Voter-Initiated Options

This search field describes the characteristics that shape the voter-initiated recount process in each state. These include both limitations a state may set (some states allow voters to request a recount only if there is a particular close vote margin) and privileges a state may grant (such as allowing voters to request recounts for offices as well as ballot measures). See the individual search terms for further clarifications.

Initiating Mechanisms

This search field describes both persons (candidates, voters, election officials, courts) and circumstances (close vote margins, or audit results mandating a recount) that may trigger a recount to occur after the initial counting of votes. See the individual search terms for further clarifications.

This information was updated 6/5/2020.  

Voting System Used

Paper ballot (hand marked paper ballots, ballot marking devices for accessibility)

For more details, visit Verified Voting.

Counting Method

Required hand count of a sample of ballots in addition to other counting methods
Mix of hand count and retabulation

According to the North Dakota Recount Guidelines, recounts may involve hand-counting or machine retabulation.  If the ballots are to be retabulated, a sample hand count must be conducted to verify the accuracy of the voting machines. During a retabulation, ballots containing undervotes for the office recounted and ballots rejected as uncountable by the voting machine will be manually checked for voter intent.  Recount Guidelines, p. 14.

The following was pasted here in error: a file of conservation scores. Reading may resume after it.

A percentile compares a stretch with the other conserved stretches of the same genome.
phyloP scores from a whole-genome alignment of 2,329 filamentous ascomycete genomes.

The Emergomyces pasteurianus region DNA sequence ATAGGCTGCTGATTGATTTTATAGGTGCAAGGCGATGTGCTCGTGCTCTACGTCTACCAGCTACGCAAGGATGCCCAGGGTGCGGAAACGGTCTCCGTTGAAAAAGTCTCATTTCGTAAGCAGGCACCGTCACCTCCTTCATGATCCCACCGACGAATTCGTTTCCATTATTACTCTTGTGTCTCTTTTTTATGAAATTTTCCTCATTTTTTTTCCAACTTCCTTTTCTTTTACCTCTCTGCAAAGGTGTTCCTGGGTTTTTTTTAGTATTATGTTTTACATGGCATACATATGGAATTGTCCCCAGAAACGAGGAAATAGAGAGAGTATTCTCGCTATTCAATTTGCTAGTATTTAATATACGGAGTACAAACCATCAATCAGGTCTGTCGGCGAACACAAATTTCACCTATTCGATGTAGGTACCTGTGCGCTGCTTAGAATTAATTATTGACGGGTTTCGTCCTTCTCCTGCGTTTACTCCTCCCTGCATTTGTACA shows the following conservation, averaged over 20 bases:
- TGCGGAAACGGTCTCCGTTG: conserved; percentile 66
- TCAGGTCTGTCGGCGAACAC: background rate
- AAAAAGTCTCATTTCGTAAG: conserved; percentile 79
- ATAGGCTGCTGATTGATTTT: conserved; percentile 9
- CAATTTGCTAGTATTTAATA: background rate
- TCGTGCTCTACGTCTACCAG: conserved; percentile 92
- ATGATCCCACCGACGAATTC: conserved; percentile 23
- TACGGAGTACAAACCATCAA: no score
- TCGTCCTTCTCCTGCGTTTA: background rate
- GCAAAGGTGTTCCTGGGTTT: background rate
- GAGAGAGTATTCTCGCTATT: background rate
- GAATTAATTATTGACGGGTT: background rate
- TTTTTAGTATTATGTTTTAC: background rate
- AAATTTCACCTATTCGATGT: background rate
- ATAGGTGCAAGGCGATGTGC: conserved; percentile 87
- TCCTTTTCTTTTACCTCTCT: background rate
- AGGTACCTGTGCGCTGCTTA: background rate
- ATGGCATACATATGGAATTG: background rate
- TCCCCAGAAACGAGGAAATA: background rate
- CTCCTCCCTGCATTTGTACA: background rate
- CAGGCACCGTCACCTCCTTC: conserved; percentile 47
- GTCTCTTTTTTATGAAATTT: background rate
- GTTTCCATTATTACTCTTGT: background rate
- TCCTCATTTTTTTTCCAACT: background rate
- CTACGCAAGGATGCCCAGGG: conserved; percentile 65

Initiating Mechanisms

Close vote margin
Candidate-initiated

Close Vote Margin Options

Less than or equal to 1%
Less than or equal to 0.5%
Less than or equal to 0.25%
Varies by election contest
Inititated automatically

Recount are automatic for primaries, general & special elections, and ballot measures when: 

“a. Any individual failed to be nominated in a primary election by one percent or less of the highest vote cast for a candidate for the office sought.

 b. Any individual failed to be elected in a general or special election by one-half of one percent or less of the highest vote cast for a candidate for that office.

c. A question, measure, or bond issue submitted to the qualified electors has been decided by a margin not exceeding one-fourth of one percent of the total vote cast for and against the question at any election.”

North Dakota Century Code (NDCC) § 16.1-16-01(1)

Timing:  NDCC § 16.1-16-01(4).